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Looking Backward - Looking Forward. Presidential Address

Gustave Tuck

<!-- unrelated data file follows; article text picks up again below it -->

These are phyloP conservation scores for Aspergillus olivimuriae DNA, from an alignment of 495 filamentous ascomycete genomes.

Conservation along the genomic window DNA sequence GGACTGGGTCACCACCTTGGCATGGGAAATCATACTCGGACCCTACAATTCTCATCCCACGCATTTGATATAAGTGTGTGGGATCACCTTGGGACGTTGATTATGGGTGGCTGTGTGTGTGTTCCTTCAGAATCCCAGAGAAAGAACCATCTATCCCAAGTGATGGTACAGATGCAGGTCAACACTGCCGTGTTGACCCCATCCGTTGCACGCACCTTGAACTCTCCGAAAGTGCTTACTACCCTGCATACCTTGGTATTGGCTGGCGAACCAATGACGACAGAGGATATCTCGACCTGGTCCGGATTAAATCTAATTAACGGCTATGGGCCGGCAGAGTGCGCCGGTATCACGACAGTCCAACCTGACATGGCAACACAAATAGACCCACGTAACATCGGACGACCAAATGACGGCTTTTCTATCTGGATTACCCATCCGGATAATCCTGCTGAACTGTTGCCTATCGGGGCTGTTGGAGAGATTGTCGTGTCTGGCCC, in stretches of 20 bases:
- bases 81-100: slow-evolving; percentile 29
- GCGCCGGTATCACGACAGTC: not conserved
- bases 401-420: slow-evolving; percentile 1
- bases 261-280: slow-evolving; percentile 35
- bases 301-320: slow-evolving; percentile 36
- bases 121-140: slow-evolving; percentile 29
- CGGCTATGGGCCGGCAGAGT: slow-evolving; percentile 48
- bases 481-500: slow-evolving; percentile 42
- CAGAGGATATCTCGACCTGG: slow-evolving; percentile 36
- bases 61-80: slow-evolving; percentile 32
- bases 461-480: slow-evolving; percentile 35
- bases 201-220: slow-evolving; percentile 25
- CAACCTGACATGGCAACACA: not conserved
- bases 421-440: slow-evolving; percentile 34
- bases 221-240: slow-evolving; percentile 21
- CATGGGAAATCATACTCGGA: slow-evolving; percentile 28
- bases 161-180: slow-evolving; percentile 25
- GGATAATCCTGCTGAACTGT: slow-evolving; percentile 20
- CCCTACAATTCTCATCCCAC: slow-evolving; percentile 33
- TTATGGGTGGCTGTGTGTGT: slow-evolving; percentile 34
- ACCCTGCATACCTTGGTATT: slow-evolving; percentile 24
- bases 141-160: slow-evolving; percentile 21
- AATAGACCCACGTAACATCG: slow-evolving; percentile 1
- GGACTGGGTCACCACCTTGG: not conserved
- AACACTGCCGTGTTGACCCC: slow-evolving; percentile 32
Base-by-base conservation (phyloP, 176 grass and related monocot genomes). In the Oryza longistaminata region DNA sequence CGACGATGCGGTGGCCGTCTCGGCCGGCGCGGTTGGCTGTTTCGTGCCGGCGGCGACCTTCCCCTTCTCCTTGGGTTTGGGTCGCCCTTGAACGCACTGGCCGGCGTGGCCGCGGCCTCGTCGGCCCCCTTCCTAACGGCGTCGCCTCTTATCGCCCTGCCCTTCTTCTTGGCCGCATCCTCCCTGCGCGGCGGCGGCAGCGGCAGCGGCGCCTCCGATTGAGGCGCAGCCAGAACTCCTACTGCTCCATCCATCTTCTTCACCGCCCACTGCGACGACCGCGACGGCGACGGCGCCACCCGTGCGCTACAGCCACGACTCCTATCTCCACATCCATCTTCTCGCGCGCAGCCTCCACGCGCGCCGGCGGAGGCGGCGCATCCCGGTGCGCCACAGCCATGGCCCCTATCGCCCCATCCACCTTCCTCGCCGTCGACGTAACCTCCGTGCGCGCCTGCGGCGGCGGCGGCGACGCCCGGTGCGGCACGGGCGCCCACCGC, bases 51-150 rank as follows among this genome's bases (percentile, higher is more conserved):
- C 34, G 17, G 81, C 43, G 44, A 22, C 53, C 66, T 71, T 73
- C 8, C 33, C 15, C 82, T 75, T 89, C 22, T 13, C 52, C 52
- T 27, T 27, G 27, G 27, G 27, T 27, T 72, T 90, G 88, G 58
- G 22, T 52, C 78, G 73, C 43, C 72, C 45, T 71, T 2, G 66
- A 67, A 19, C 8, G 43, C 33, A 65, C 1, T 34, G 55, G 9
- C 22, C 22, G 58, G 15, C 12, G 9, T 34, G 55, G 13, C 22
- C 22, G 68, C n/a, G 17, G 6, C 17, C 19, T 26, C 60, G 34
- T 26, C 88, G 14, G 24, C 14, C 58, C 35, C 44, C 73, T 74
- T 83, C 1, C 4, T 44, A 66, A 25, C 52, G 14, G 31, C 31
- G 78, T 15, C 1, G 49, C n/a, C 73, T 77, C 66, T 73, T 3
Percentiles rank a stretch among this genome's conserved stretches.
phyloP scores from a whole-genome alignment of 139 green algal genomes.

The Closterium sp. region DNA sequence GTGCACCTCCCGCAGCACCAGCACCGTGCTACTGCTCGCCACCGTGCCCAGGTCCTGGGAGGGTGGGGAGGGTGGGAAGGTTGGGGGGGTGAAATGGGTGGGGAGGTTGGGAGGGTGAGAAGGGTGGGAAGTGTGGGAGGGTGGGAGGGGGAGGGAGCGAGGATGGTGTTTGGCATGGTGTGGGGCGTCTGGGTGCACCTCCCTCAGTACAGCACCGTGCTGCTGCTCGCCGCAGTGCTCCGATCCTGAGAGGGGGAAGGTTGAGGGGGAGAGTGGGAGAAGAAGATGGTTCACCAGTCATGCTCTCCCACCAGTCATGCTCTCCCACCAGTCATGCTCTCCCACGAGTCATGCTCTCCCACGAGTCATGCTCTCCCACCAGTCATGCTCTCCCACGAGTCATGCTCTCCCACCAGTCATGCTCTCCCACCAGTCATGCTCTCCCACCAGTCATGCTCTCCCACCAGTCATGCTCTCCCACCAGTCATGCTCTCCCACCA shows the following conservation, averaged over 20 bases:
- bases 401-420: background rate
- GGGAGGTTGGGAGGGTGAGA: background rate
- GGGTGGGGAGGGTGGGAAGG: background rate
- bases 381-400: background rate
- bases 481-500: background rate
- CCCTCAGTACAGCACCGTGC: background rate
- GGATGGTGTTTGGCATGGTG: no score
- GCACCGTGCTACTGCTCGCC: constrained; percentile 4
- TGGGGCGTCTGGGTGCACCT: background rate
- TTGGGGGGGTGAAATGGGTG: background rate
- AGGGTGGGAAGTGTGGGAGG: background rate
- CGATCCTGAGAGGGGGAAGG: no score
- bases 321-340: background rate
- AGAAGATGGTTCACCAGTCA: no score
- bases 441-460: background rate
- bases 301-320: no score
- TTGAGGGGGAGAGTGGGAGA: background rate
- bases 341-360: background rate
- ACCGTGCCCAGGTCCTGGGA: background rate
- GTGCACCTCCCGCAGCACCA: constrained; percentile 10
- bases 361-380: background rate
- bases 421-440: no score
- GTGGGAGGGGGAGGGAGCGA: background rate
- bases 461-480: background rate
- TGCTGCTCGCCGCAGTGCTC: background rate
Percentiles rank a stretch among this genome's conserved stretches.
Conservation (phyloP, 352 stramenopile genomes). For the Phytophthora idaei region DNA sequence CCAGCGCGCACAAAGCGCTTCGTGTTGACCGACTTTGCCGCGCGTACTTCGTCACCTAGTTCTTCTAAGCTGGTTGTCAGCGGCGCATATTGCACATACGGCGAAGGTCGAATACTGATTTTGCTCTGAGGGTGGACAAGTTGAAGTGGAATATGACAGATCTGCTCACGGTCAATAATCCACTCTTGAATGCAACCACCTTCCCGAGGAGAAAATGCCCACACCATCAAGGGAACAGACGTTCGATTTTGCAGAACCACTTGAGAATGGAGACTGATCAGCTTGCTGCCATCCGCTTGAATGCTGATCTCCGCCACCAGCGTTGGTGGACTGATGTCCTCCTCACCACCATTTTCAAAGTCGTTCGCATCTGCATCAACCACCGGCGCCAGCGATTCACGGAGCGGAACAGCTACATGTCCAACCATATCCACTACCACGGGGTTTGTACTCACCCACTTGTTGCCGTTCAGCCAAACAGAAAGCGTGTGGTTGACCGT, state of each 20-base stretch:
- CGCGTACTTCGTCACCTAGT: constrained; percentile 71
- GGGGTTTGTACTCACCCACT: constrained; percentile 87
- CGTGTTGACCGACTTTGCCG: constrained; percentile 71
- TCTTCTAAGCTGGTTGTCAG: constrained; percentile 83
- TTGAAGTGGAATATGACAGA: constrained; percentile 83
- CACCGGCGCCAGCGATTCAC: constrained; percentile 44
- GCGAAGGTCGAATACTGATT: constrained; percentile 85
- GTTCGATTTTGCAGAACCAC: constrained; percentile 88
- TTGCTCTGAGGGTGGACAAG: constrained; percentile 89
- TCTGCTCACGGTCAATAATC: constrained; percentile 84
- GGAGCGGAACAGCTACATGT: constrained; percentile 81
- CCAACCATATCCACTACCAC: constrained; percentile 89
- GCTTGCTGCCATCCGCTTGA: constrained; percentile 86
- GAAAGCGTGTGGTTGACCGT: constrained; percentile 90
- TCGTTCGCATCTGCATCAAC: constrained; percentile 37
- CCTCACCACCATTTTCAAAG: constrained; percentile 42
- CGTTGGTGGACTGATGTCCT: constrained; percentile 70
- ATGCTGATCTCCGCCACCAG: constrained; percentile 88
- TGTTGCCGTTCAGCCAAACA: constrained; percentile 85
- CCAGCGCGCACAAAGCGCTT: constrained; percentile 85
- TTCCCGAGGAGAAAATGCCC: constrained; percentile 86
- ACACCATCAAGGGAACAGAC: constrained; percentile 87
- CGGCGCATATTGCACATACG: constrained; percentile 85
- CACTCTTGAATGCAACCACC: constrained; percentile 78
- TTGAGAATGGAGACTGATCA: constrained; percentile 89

<plain_text><page sequence="1"></page><page sequence="2">looking backward?looking forward. 253 Looking Backward?Looking Forward. The Mocatta Library and Museum. By Gustave Tuck. Presidential Address delivered December 16, 1929. The first note struck by the President of a Society such as ours, on an occasion such as this, must be one of gratification ; no man can stand before the members of the Jewish Historical Society of England as the elected President without attempting to express his sense of pride in the honour. The joy of the exalted office to which you have elevated me is something difficult to express in words ; but the memory of your confidence and kindness is something that will abide with me as long as the power of memory will last. It is now a quarter of a century since my association with the Society first began ; these twenty-five years have been full of the happiest and most fruitful memories ; friendship and intimate contact with some of the greatest minds in Jewry have enabled me to realise the advantages that come to men who engage in the work for which we stand. My own particular work has not been literary ; as the Treasurer my task has been and is important; it has never been easy, for the years have seen steady growth in the work and ramifications of the Society, and finance has had to play its necessary part. But when the office of Treasurer brings its occupant in close association with literary men of eminence within and outside our own community, the labour, however great, is surrounded by a halo of pleasure and satisfaction which I am glad to recall. The place of the scholar is paramount in the life of this Society ; but the man of affairs has his function. The scholar conceives the idea ; he formulates the plan ; he projects the literary undertakings. If ideas and finance always moved on parallel lines the work of the</page><page sequence="3">254 LOOKING BACKWARD?LOOKING FORWARD. Treasurer would be simple ; it is the attempt to hold the balance justly that creates the problem. Anglo-Jewish history is a vast field, much of which still remains uncultivated. With all the work that has been done by the Society, the extent of the ground still to be investigated is very wide. Who knows what labourers may yet arise and what harvest may be garnered ? I have kept this before me in thinking of the subject of my Presidential Address. You will not expect from me a learned address on some abstruse subject, following the lines of my distinguished predecessors in this office. I cannot appear as a Lucien Wolf Tucked in my own literary garb ; the disguise would be detected. When I remember the names in the long roll of men, Jews and non-Jews, who have delivered Presidential Addresses, I prefer to tell of some of my experiences of the work of the Society, to put into words my knowledge of what it has achieved, and my faith in what it can still achieve. I call my subject: " The Jewish Historical Society?Looking Backward?Looking Forward/' Ours is the one learned Society in Anglo-Jewry with membership open to everybody, and with unlimited potentiality. For a trifling sum members have the advantages of public lectures, literature in permanent form, and the additional satisfaction of knowing that they are helping to promote research. The recognition of this last point by the community is worthy of emphasis. We are thirty-six years old, for the Jewish Historical Society of England actually came into existence in 1893. Its birth, however, was heralded as early as 1887, the year of the great Anglo-Jewish Exhibition at the Albert Hall, which gave such a stimulus to English Jews to investigate their history. Scholars and laymen alike contributed to this unique exhibition of Jewish genius ; art in all its forms was represented, while literature found its place in a remarkable series of addresses delivered by English and foreign scholars. Most of the promoters of that movement have passed beyond the veil; the names of the late Joseph Jacobs, Israel Abrahams, Frederick Mocatta, and Isidore Spielmann will always be gratefully remembered for their pioneer work and their ultimate success in effecting the creation of our Society. Of the stalwarts of those days Lucien Wolf, the real father of the Society, the Nestor of</page><page sequence="4">looking backward?looking forward. 255 its scholars, and its oft-repeated President, stands alone as a pioneer and a consistent worker throughout the years. The actual date of the foundation of the Jewish Historical Society was 1893. It had two primary objects : To discharge a duty to Anglo Jewry, who had the right to know its own history ; and to demonstrate to England the part played by Jews in her history. It is unnecessary to enumerate the various publications which we have issued. The area covered by the researches extends from the Norman Period to modern times. Our Society is not the exclusive province of a few scholars and experts, but the consulting-room of the newest recruit who seeks admission to the realm of scholarship. Our Transactions now number a dozen volumes ; we have sponsored the works of Lucien Wolf in connection with the Mission of Manasseh ben Israel, his Diplomatic History of the Jewish Question, and others ; we have published the labours of the late Mr. Henriques ; Mr. Rigg's Exchequer of the Jews ; and many other books. In addition to these there are famous works which owe their appearance to the Society ; books by Israel Abrahams, Dr. Hirsch, Nina Davis?to mention only some of those who are no longer with us. Living writers, too, figure in our publications. This is an important side of the activities of the Society. Among our authors are many non-Jews. In the work of un? ravelling the tangled skein of Anglo-Jewish history eminent specialists like Mr. Rigg, Canon Stokes, Mr. Trice Martin, and Mr. Hilary Jenkinson have done their share. While much of this literature is the peculiar province of the student, the Society has been mindful of its duty to the general public. The specialist has his place and his work ; scarcely less important is the populariser, the medium between research and the ordinary lay mind. We have tried to be " popular " in the best sense. True to its ideals the Society has striven to disseminate a knowledge of Jewish history amongst our own people and outside ; it has co-operated with London University in the promotion of courses of Extension Lectures ; at Toynbee Hall and in other places it has demonstrated the need and the value of such courses. And in this connection the Arthur Davis Lectures deserve to be mentioned. Here is the union of the learned and the popular. Since the establishment of this Foundation, scholars of the highest rank within and outside Jewry, and men of</page><page sequence="5">256 LOOKING BACKWARD?LOOKING FORWARD. distinction in various walks of life, have filled the office of lecturer or chairman. It is alike a tribute to the scholarship of Arthur Davis and a proof of the interest in Jewish learning when presented in attractive form. One of these gatherings I love to recall. It was in a true sense an historic occasion. The lecturer was Philip Guedalla; the chairman, Israel Zangwill ; the scene, the large hall of University College. It was in May 1925, when Mr. Lloyd George was still at the height of his popularity. It was announced that this distinguished statesman would come from the House of Commons to attend the meeting. An enormous crowd had assembled in eager anticipation. The brilliance of the lecturer and the scintillating quips of the chairman were memor? able enough ; but the real moment was when Mr. Lloyd George paid his remarkable tribute to the zeal and loyalty of Dr. Weizmann. He has on several occasions referred in public to the part played by the inventive genius of the great Zionist leader in promoting the success of the war ; but then for the first time did he reveal something of the inner history. He spoke of the selflessness of Dr. Weizmann and of his refusal to accept any payment for his services. One thing alone he asked?" A Home for his People." It was a moment of indescribable enthusiasm on the part of a vast audience of 1,200 people, who sat amazed at the revelation of the true character of this great Jew. I might dwell longer upon this theme, but I would be recounting facts which are fairly familiar. My object in reminding you of what has been done in this connection is to obtain a wider support. There are some who only think of the Jewish Historical Society in association with the famous banquets which have been held under its auspices, which have been graced by the presence of learned scholars and famous statesmen who have testified to the importance of our work. I would not minimise the value of such gatherings for the prosecution of our task. I now turn to another consideration which involves the retelling of a chapter of our history. It is the story of the Mocatta Library and Museum, our centre in University College. The events that led up to our settlement in University College may not be generally known. Frederick Mocatta, the great philanthropist, spread his benefactions over a wide area ; his influence extended to everything Jewish, whether charitable or educational. He was connected with the Exhibition of</page><page sequence="6">LOOKING BACKWARD?LOOKING FORWARD. 257 1887, to which reference has already been made ; he helped to found this Society and filled the Presidential Chair for a term ; he remained its fast friend. He was a strong supporter of Jewish scholarship, a collector of books, and the possessor of a library of Judaica which he had assimilated. His love for articles of Jewish interest went beyond books, and he had collected from many sources objects of Jewish antiquity, the whole forming a valuable miscellany of Hebraic culture. When Frederick Mocatta died it was immediately felt that some permanent memorial of so good a man should be set up?a memorial which would embody the ideals for which he had striven. The result was the formation of the Mocatta Library and Museum, containing his books and items of Jewish art which he had bequeathed to the Jewish Historical Society. It was a labour of love gladly under? taken by members of Mr. Mocatta's family and his friends. I am happy to recall that I had the privilege at that time of assisting the late Sir Isidore Spielmann to collect a sum of ?2,700, which forms the endowment fund of the Library and Museum. Negotiations were entered into with University College, and through the good offices of Sir Isidore Spielmann and Sir Hermann Gollancz we were soon installed in our premises in this building, which we have enjoyed since 1905. So for a quarter of a century the link between our Society and University College has bound us together in terms of intimate friendship, and the association has proved beneficial to both parties. The Library has the advantage of the supervision of the College Librarian, who is at hand to assist students who wish to avail them? selves of this comprehensive array of books. The committee which controls the Library consists of six representatives appointed by the Jewish Historical Society and an equal number nominated by University College. This scheme of joint management has worked admirably all the time, and I feel it an honour to testify in his presence to the debt we owe Sir Gregory Foster, the Provost of University College, for the valued advice and services he has placed at the disposal of the Society. Sir Gregory contemplates retirement at an early date from the office of Provost, amid universal regret, which we Jews share with those associated with him in the labours of this college. The Jewish com? munity, both students and others, will long remember with gratitude his eminent labours for the welfare of the University, and his broad VOL. XII. S</page><page sequence="7">258 LOOKING BACKWARD?LOOKING FORWARD. minded toleration, in the spirit which has animated University College since its foundation. One other honoured name in connection with University College is that of Lord Meston. His presence here this evening testifies not alone to our friendship, of which I am proud, but to the interest he takes in the progress of our Society. University College is fortunate in counting him amongst its staunchest friends. Lord Meston's great powers of administration were for many years at the service of our Indian Empire, and since his return home he has been a consistent worker on behalf of education. I shall refer later on to the part he has played in a scheme designed to enhance the usefulness of the Mocatta Library. This Library has grown since the collection of Mr. Mocatta's books formed its nucleus. It has been enlarged in several ways. The annual interest from the Endowment Eund has enabled us to purchase from time to time books and pamphlets germane to the needs of such a library, while gifts of a similar kind have been donated by authors and friends. Sir Hermann Gollancz presented his valuable collection of Anglo-Judaica to the college a few years ago, and it is now housed in the Mocatta Library. When our ever-lamented friend and pillar of this Society, Israel Abrahams, passed away in 1925, his friends in London and Cambridge speedily initiated a movement to purchase his library; a quick and generous response to the appeal enabled the Mocatta Library to acquire the books on Anglo-Jewish history and kindred subjects, and they now repose on our shelves as a permanent memorial to this great scholar. I had the privilege of carrying out this work in association with the Rev. Ephraim Levine. These indi? vidual collections are placed in special cases, with distinctive reminders of the scholars concerned. Thus the original collection of 1905 has grown after twenty-five years to huge dimensions. And if we have admitted these individual libraries, we have established a precedent which may have to guide us in the future in the event of others wishing to imitate their example. We must therefore visualise the Library as continually growing, while even now the available space is inadequate for its purpose. The connection of the Jewish community with London University dates back to the early days of the foundation of University College, which was established a century ago at a time when the Universities</page><page sequence="8">LOOKING BACKWARD?LOOKING FORWARD. 259 of Oxford and Cambridge were strictly bound by the Articles of the Church of England. The battle for toleration affected Dissenters of all classes, including Jews. It is interesting to observe that among the far-sighted, broad-minded men responsible for the movement to open the doors to followers of every creed anxious to enjoy the benefits of University education were such leaders of Anglo-Jewry as Baron Isaac Lyon Goldsmid, Aaron Goldsmid, George Magnus, Abraham Lindo Mocatta, Moses Mocatta, and Baron Nathan Meyer Rothschild. We may say that the foundation of this college on a non-religious basis was one of the decisive stages of the march towards complete liberty which marked the progress of Jewry in the nineteenth century, and which culminated in the Act of 1858 by which Jews were enabled to sit in Parliament. The Jews' Commemoration Scholarship celebrates the return to Parliament of Baron Lionel de Rothschild. I have spoken of the inadequacy of the space available for the Mocatta Library with its own books and the others added to them. There is in addition the Museum with its many objects of great rarity, stored away in odd corners or in safes. Instead of a fitting building with glass cases we have a small room where everything has to be packed away and where nothing can be exhibited. It is true that there are in our community many private possessors of valuable collections who would like to loan their objects to the Mocatta Museum, but who are deterred from so doing by the lack of suitable means of displaying them. The authorities at University College are fully cog? nisant of this deficiency, and in many conversations with Sir Gregory Foster and Lord Meston the opinion has been expressed that some solution must be found to put an end to this unsatisfactory state of affairs. The solution is not far distant, as the following facts will show. Two years ago University College celebrated its centenary. An appeal was made for a large sum of money to effect necessary improve? ments in the college buildings and to endow chairs and scholarships. On this appeal committee are a number of men prominent in our own community who are anxious to further the proposed scheme for an enlargement of the Mocatta Library and Museum. Here is an extract from the appeal issued by University College : " The Mocatta Library has grown largely, and has in recent years been increased by the addition of the valuable Hermann Gollancz and Israel</page><page sequence="9">260 LOOKING BACKWARD?LOOKING FORWARD. Abrahams Libraries. A number of donors are prepared to present fine objects of Jewish interest to the Museum, but for lack of space these gifts cannot be properly accommodated. It is intended that larger and more suitable accommodation should be provided for the Mocatta Library and Museum, including a Lecture Theatre, which would be available for the meetings of the Jewish Historical Society, as part of the scheme of re? construction of certain parts of the college buildings." They have gone further than this. They have drawn up a plan showing what the Library and Museum would be like. I can conceive nothing that would shed greater lustre on Jewry than the completion of this scheme. We cannot ignore the fact that the impression prevails, sometimes with good reason, that we are a people too firmly wedded to material aims to recognise our obligations to the higher dictates of the Hebrew soul. While the calls of the body evoke a ready response, while the claims of charity in its material sense find a ready ear, our community is strangely apathetic to the appeal of the mind. The result is that scholarship and learning, and all connoted by these terms, seem to find themselves alone or as competitors with charity. Surely the real truth is to be found in the belief that the burden of a community is dual, to care for the soul as well as the body. When I thanked you on July 24 last for electing me to the office of President, I stated that I saw a vision of a building large enough and adequate to contain the Mocatta Library, the library of Hermann Gollancz, the library of Israel Abrahams, and the other additions which may come to us in days that lie ahead. I also saw the rise of a Museum with beautiful cases stored with unique objects of Jewish interest, set before the wondering eyes of interested visitors. I also saw a great Lecture Hall filled with men and women held enthralled by inspiring lectures. I am not ashamed to confess that I am optimist enough to believe that what is now a dream may in the near future become a living reality. The erection of such a Hall, Library, and Museum would be a lasting memorial to the great names associated with the Jewish Historical Society. It would in addition be a proud privilege for the Jews of this country to feel that within the precincts of London Univer? sity they can enjoy the welcome which has been ours since University College was founded. It will be a great day when, in an "historic</page><page sequence="10">looking backward?looking forward. 261 building, members of our own community and others interested in Jewish affairs will find a place for study and a home for the display of their treasures. I appeal to my co-religionists to help to bring this day near. We have philanthropists in our midst who are public-spirited enough to work for the fruition of such a desirable consummation. It is not beyond the means of a community like ours, the heirs of a generation which remembers Frederick Mocatta and the great souls akin to his. I send forth this appeal as the message of my Presidential Address, believing it to be the greatest service I can render the Society which has honoured me. I send it forth in the presence of Lord Meston, Professor Chambers, and other representatives of University College, who have assured me that they are in deep sympathy with all I have said, and who have kindly signified their intention to add words of their own in support of what I conceive to be a great movement. Speeches that followed the Reading of the Presidential Address. University College and Anglo-Jewry. Lord Meston congratulated Mr. Tuck upon his elevation to the exalted position of President, and felicitated the members of the Society upon having at their head this year one whose address that evening was symbolical of the sound, scholarly, and yet practical manner in which he was going to conduct their deliberations and look after their welfare. University College was the first great educational institution in this country to emancipate all creeds and all classes. It had brought freedom of learning to every home, every section, and every class of the community, and it bore down and broke away from the old, insular, orthodox fetters of the past. They had found representatives of every emancipated section of the community willing and ready and generous to help them in their recent appeal for funds, and to no section of the community, to no class or creed, did they owe a greater debt of gratitude than they did to that great community represented in the hall that evening. The Jewish com? munity had been most generous to them in their efforts. Lord Meston appealed for support for the new Library and Museum, and associated himself most warmly with Mr. Tuck in all he had said on the subject.</page><page sequence="11">262 looking backward?looking forward. The Chief Rabbi of the British Empire said that in the Jewish Historical Society, as they were aware, there was neither Jew nor Gentile ; neither man nor woman, neither layman nor professional scholar?the only deciding point for the Presidency was love for the cause for which the Society stood and the ability to render that cause service. Mr. Tuck was not the first non-professional scholar to occupy the Presidency. The late Mr. F. D. Mocatta held that office, and like him, Mr. Tuck possessed the same kindliness of heart and the same intelligent and practical sympathy with the needs of the Society. Foremost among those needs Mr. Tuck had always conceived to be that the Society should have a local habitation and name ; that the Mocatta Museum and Library should have a local habitation worthy of the great cause it represented. Given such a proper habitation, collections of Anglo-Judaica like that of Israel Solomons would not have left the shores of England. He was absolutely certain, said the Chief Rabbi, that when the appeal for the Museum and Library was firmly launched the response of the community would be worthy of the noble ideal which animated it. Professor Chambers said that the Library, like all other libraries, was outgrowing its quarters, and it was destined to go on growing in the future. The question of housing was almost more urgent than it was in the case of most libraries, and that was saying a great deal. He assured them that everybody in University College was anxious to see the Library and Museum housed as worthily as they should be. Mr. O.E. d'Avigdor Goldsmid, President of the Board of Deputies, said that he had the privilege of being a descendant of one of the founders of the Library, and also was connected by marriage with Mr. Mocatta, after whom the Library was named. He felt certain that the eloquent appeals they had heard would not fall upon deaf ears. Mr. Owen Mocatta, the Chairman of the Mocatta Museum Committee, proposed a vote of thanks to Lord Meston and Professor Chambers-, and also to the Institutions which they represented. Haham Dr. M. Gaster moved and Rev. S. Levy, M.A., seconded vote of thanks to the President.</page><page sequence="12">Book-plate of the Dr. Israel Abrahams Library at mocatta library and christ's college, Cambridge. Presented by Air. Gustave Tuck, President.</page></plain_text>